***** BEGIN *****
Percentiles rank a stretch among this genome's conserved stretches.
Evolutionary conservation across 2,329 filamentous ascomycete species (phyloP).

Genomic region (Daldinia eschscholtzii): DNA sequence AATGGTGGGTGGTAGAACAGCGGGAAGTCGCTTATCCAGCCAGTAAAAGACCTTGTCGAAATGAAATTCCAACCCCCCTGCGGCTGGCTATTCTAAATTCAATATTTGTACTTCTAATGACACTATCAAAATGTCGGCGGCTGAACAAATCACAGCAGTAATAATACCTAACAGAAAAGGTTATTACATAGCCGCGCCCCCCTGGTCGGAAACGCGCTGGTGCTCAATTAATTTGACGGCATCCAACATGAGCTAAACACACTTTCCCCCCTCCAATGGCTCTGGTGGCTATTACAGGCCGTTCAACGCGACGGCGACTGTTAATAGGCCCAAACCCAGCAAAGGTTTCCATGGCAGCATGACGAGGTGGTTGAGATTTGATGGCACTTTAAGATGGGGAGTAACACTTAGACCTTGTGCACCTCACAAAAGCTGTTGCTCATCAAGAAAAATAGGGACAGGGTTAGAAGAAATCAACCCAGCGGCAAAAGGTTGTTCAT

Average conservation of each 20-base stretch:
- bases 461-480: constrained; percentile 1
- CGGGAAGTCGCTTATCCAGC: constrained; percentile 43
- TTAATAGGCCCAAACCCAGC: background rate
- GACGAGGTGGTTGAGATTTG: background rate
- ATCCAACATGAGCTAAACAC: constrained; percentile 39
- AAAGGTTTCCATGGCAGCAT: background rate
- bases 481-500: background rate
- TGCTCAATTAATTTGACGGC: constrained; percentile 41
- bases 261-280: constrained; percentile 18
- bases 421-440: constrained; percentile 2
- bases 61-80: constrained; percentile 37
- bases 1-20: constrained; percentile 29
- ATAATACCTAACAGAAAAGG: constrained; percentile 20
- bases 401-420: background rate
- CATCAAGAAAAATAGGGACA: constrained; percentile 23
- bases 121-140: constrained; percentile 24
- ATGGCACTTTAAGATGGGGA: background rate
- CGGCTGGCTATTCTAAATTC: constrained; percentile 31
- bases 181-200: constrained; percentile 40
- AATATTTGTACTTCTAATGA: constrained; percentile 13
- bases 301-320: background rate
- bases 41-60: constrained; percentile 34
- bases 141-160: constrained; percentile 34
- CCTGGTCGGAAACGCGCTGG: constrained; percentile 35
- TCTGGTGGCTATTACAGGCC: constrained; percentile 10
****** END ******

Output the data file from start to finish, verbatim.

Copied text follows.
Percentiles rank a stretch among this genome's conserved stretches.
Evolutionary conservation across 2,329 filamentous ascomycete species (phyloP).

Genomic region (Daldinia eschscholtzii): DNA sequence AATGGTGGGTGGTAGAACAGCGGGAAGTCGCTTATCCAGCCAGTAAAAGACCTTGTCGAAATGAAATTCCAACCCCCCTGCGGCTGGCTATTCTAAATTCAATATTTGTACTTCTAATGACACTATCAAAATGTCGGCGGCTGAACAAATCACAGCAGTAATAATACCTAACAGAAAAGGTTATTACATAGCCGCGCCCCCCTGGTCGGAAACGCGCTGGTGCTCAATTAATTTGACGGCATCCAACATGAGCTAAACACACTTTCCCCCCTCCAATGGCTCTGGTGGCTATTACAGGCCGTTCAACGCGACGGCGACTGTTAATAGGCCCAAACCCAGCAAAGGTTTCCATGGCAGCATGACGAGGTGGTTGAGATTTGATGGCACTTTAAGATGGGGAGTAACACTTAGACCTTGTGCACCTCACAAAAGCTGTTGCTCATCAAGAAAAATAGGGACAGGGTTAGAAGAAATCAACCCAGCGGCAAAAGGTTGTTCAT

Average conservation of each 20-base stretch:
- bases 461-480: constrained; percentile 1
- CGGGAAGTCGCTTATCCAGC: constrained; percentile 43
- TTAATAGGCCCAAACCCAGC: background rate
- GACGAGGTGGTTGAGATTTG: background rate
- ATCCAACATGAGCTAAACAC: constrained; percentile 39
- AAAGGTTTCCATGGCAGCAT: background rate
- bases 481-500: background rate
- TGCTCAATTAATTTGACGGC: constrained; percentile 41
- bases 261-280: constrained; percentile 18
- bases 421-440: constrained; percentile 2
- bases 61-80: constrained; percentile 37
- bases 1-20: constrained; percentile 29
- ATAATACCTAACAGAAAAGG: constrained; percentile 20
- bases 401-420: background rate
- CATCAAGAAAAATAGGGACA: constrained; percentile 23
- bases 121-140: constrained; percentile 24
- ATGGCACTTTAAGATGGGGA: background rate
- CGGCTGGCTATTCTAAATTC: constrained; percentile 31
- bases 181-200: constrained; percentile 40
- AATATTTGTACTTCTAATGA: constrained; percentile 13
- bases 301-320: background rate
- bases 41-60: constrained; percentile 34
- bases 141-160: constrained; percentile 34
- CCTGGTCGGAAACGCGCTGG: constrained; percentile 35
- TCTGGTGGCTATTACAGGCC: constrained; percentile 10